Quick hit: 3 more stats to know for August

Quick hit: 3 more stats to know for August

Quick hit: 3 more stats to know for August

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by JJ Bailey / BaseballStL

KMOV.com

Posted on August 27, 2013 at 2:05 PM

Updated Tuesday, Aug 27 at 2:13 PM

(BaseballStL) --  How you score runs can sometimes matter just as much as whether you score them. The Cardinals have a run differential of 151, second in the majors, and are third in hits and third in runs scored.

But it's not the long ball that gets them wins. They're 26th in home runs and 21st in ISO.  

ISO, or isolated power, measures the amount of extra base hits per at bats, and goes from awful (.080) to average (.145) to excellent (.250).

The Cardinals are at .137 as a team on the year. This isn't a club living and dying with the big bat, and that may just be the key to their success down the stretch, despite how they won Monday's game.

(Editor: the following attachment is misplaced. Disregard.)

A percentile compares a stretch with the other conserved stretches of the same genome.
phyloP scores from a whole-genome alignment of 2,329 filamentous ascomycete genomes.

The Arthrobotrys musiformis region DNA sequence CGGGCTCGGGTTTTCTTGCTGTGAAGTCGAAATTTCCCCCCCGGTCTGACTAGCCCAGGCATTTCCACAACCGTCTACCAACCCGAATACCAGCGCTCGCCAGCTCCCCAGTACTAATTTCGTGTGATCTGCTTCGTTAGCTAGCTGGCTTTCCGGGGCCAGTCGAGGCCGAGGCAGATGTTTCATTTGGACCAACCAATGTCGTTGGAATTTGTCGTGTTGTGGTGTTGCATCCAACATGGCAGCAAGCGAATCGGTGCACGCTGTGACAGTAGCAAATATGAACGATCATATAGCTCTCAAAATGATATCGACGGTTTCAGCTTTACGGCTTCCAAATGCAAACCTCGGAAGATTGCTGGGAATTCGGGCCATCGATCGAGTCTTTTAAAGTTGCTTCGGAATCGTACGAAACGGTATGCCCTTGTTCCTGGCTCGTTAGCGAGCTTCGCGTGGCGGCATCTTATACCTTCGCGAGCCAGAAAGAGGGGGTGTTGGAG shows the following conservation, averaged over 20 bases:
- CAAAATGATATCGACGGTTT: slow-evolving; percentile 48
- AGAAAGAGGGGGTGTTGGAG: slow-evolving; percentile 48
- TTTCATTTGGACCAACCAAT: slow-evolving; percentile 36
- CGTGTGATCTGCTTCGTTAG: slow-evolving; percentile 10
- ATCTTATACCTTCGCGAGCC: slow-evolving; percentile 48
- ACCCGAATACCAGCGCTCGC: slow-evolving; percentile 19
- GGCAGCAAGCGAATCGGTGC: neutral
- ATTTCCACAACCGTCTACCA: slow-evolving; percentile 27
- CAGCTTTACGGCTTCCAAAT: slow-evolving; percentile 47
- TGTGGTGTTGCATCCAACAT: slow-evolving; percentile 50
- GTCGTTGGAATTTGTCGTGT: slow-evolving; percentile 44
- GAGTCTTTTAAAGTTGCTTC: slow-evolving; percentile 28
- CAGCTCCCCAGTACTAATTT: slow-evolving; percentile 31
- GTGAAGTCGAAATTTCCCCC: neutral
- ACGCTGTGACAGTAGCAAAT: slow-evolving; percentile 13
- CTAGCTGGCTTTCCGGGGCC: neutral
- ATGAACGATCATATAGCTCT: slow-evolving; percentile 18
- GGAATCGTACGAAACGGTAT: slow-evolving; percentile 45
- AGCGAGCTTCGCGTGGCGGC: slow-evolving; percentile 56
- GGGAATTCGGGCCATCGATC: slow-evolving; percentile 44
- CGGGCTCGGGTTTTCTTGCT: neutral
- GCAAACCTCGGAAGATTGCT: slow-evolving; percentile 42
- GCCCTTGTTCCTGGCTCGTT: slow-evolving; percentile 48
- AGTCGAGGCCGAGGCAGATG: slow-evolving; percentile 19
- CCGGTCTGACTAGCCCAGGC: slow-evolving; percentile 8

Redbird hitters only strike out 17.7 percent of the time, fourth best in baseball.  Their stats show they are winning games with timely hits and discipline at the plate.

If power can slump, or be intentionally walked, the Cardinals are certainly familiar with how to win without it.

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The best pitch in baseball is strike one. Getting ahead 0-2 is even better, as hitters averages drop well below .200 (except the Orioles who hit .224 somehow this season).

With the league average somewhere around .160, 0-2 counts are the best place to be.  

The Cardinals pitching staff has seen the most 0-2 counts in all of baseball, with 28 percent of all plate appearances resulting in that count.

Despite getting way out ahead, pitchers have given up 66 hits on 0-2 counts, slightly worse than the league average.

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Matt Holliday can absolutely savage a baseball. In the month of August, his power has increased, taking his ISO to a monstrous .264. He has five home runs in August, and 53 extra base hits in all.

His 20 RBIs are the best for any month of the year for him, and he's got a six game streak of both a run scored and an RBI in every game. It may be due to his increased aggression at the plate.

In August, he is averaging 3.59 pitches per plate appearance. In July it was 3.71 and in June it was 3.68. 

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